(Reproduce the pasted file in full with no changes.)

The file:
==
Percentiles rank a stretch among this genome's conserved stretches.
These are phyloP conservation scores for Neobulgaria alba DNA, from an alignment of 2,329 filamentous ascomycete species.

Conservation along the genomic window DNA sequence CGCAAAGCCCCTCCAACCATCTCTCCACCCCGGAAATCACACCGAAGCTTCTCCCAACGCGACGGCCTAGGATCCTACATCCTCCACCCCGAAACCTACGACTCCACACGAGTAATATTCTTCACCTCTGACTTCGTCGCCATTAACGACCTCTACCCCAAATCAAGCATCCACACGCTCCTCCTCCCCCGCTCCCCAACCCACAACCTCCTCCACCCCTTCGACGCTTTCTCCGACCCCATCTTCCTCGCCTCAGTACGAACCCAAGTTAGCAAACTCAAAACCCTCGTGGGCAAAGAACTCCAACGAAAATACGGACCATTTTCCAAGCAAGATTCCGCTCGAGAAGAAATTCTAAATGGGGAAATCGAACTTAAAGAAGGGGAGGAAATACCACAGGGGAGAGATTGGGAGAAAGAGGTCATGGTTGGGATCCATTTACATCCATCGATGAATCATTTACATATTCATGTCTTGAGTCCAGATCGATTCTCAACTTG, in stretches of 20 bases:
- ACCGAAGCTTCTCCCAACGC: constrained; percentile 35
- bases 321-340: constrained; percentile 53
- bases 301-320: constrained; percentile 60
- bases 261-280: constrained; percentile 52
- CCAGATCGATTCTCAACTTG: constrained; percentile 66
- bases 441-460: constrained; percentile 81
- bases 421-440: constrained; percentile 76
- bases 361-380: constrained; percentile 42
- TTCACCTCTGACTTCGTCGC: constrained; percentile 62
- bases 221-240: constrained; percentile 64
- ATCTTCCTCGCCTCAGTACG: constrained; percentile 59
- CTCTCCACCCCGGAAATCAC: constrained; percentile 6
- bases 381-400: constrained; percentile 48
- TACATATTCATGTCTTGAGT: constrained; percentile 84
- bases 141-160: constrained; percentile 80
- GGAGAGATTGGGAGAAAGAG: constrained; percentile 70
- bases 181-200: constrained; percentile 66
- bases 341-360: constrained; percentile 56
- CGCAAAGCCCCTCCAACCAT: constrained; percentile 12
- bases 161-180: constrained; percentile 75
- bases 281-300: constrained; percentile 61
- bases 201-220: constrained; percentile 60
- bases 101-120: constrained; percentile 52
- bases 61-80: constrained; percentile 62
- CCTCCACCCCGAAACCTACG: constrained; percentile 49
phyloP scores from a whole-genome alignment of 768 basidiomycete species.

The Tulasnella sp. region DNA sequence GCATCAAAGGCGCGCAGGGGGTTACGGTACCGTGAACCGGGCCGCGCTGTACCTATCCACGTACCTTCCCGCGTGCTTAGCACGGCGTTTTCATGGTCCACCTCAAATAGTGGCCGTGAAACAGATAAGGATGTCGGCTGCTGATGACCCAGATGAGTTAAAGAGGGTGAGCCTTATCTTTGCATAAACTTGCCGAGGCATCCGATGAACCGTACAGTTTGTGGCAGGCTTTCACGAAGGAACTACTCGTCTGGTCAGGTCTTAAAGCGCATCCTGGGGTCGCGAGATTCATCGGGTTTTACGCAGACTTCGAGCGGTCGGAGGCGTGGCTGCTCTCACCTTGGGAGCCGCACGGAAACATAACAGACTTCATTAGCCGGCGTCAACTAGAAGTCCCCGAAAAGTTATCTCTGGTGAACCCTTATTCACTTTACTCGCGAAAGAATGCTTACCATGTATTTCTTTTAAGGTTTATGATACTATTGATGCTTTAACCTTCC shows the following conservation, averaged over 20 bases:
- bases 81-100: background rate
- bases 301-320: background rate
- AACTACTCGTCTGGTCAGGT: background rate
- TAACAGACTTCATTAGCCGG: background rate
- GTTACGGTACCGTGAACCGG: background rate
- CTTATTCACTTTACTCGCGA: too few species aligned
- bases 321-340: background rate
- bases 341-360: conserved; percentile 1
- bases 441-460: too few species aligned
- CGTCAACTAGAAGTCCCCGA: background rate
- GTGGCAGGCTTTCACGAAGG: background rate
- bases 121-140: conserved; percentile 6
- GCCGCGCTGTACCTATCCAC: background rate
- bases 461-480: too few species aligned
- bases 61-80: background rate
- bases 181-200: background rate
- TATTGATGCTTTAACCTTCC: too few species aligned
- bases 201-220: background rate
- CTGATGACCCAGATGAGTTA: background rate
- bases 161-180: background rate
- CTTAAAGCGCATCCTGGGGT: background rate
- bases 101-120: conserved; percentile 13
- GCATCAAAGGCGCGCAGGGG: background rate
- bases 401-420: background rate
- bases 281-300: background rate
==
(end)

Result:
Percentiles rank a stretch among this genome's conserved stretches.
These are phyloP conservation scores for Neobulgaria alba DNA, from an alignment of 2,329 filamentous ascomycete species.

Conservation along the genomic window DNA sequence CGCAAAGCCCCTCCAACCATCTCTCCACCCCGGAAATCACACCGAAGCTTCTCCCAACGCGACGGCCTAGGATCCTACATCCTCCACCCCGAAACCTACGACTCCACACGAGTAATATTCTTCACCTCTGACTTCGTCGCCATTAACGACCTCTACCCCAAATCAAGCATCCACACGCTCCTCCTCCCCCGCTCCCCAACCCACAACCTCCTCCACCCCTTCGACGCTTTCTCCGACCCCATCTTCCTCGCCTCAGTACGAACCCAAGTTAGCAAACTCAAAACCCTCGTGGGCAAAGAACTCCAACGAAAATACGGACCATTTTCCAAGCAAGATTCCGCTCGAGAAGAAATTCTAAATGGGGAAATCGAACTTAAAGAAGGGGAGGAAATACCACAGGGGAGAGATTGGGAGAAAGAGGTCATGGTTGGGATCCATTTACATCCATCGATGAATCATTTACATATTCATGTCTTGAGTCCAGATCGATTCTCAACTTG, in stretches of 20 bases:
- ACCGAAGCTTCTCCCAACGC: constrained; percentile 35
- bases 321-340: constrained; percentile 53
- bases 301-320: constrained; percentile 60
- bases 261-280: constrained; percentile 52
- CCAGATCGATTCTCAACTTG: constrained; percentile 66
- bases 441-460: constrained; percentile 81
- bases 421-440: constrained; percentile 76
- bases 361-380: constrained; percentile 42
- TTCACCTCTGACTTCGTCGC: constrained; percentile 62
- bases 221-240: constrained; percentile 64
- ATCTTCCTCGCCTCAGTACG: constrained; percentile 59
- CTCTCCACCCCGGAAATCAC: constrained; percentile 6
- bases 381-400: constrained; percentile 48
- TACATATTCATGTCTTGAGT: constrained; percentile 84
- bases 141-160: constrained; percentile 80
- GGAGAGATTGGGAGAAAGAG: constrained; percentile 70
- bases 181-200: constrained; percentile 66
- bases 341-360: constrained; percentile 56
- CGCAAAGCCCCTCCAACCAT: constrained; percentile 12
- bases 161-180: constrained; percentile 75
- bases 281-300: constrained; percentile 61
- bases 201-220: constrained; percentile 60
- bases 101-120: constrained; percentile 52
- bases 61-80: constrained; percentile 62
- CCTCCACCCCGAAACCTACG: constrained; percentile 49
phyloP scores from a whole-genome alignment of 768 basidiomycete species.

The Tulasnella sp. region DNA sequence GCATCAAAGGCGCGCAGGGGGTTACGGTACCGTGAACCGGGCCGCGCTGTACCTATCCACGTACCTTCCCGCGTGCTTAGCACGGCGTTTTCATGGTCCACCTCAAATAGTGGCCGTGAAACAGATAAGGATGTCGGCTGCTGATGACCCAGATGAGTTAAAGAGGGTGAGCCTTATCTTTGCATAAACTTGCCGAGGCATCCGATGAACCGTACAGTTTGTGGCAGGCTTTCACGAAGGAACTACTCGTCTGGTCAGGTCTTAAAGCGCATCCTGGGGTCGCGAGATTCATCGGGTTTTACGCAGACTTCGAGCGGTCGGAGGCGTGGCTGCTCTCACCTTGGGAGCCGCACGGAAACATAACAGACTTCATTAGCCGGCGTCAACTAGAAGTCCCCGAAAAGTTATCTCTGGTGAACCCTTATTCACTTTACTCGCGAAAGAATGCTTACCATGTATTTCTTTTAAGGTTTATGATACTATTGATGCTTTAACCTTCC shows the following conservation, averaged over 20 bases:
- bases 81-100: background rate
- bases 301-320: background rate
- AACTACTCGTCTGGTCAGGT: background rate
- TAACAGACTTCATTAGCCGG: background rate
- GTTACGGTACCGTGAACCGG: background rate
- CTTATTCACTTTACTCGCGA: too few species aligned
- bases 321-340: background rate
- bases 341-360: conserved; percentile 1
- bases 441-460: too few species aligned
- CGTCAACTAGAAGTCCCCGA: background rate
- GTGGCAGGCTTTCACGAAGG: background rate
- bases 121-140: conserved; percentile 6
- GCCGCGCTGTACCTATCCAC: background rate
- bases 461-480: too few species aligned
- bases 61-80: background rate
- bases 181-200: background rate
- TATTGATGCTTTAACCTTCC: too few species aligned
- bases 201-220: background rate
- CTGATGACCCAGATGAGTTA: background rate
- bases 161-180: background rate
- CTTAAAGCGCATCCTGGGGT: background rate
- bases 101-120: conserved; percentile 13
- GCATCAAAGGCGCGCAGGGG: background rate
- bases 401-420: background rate
- bases 281-300: background rate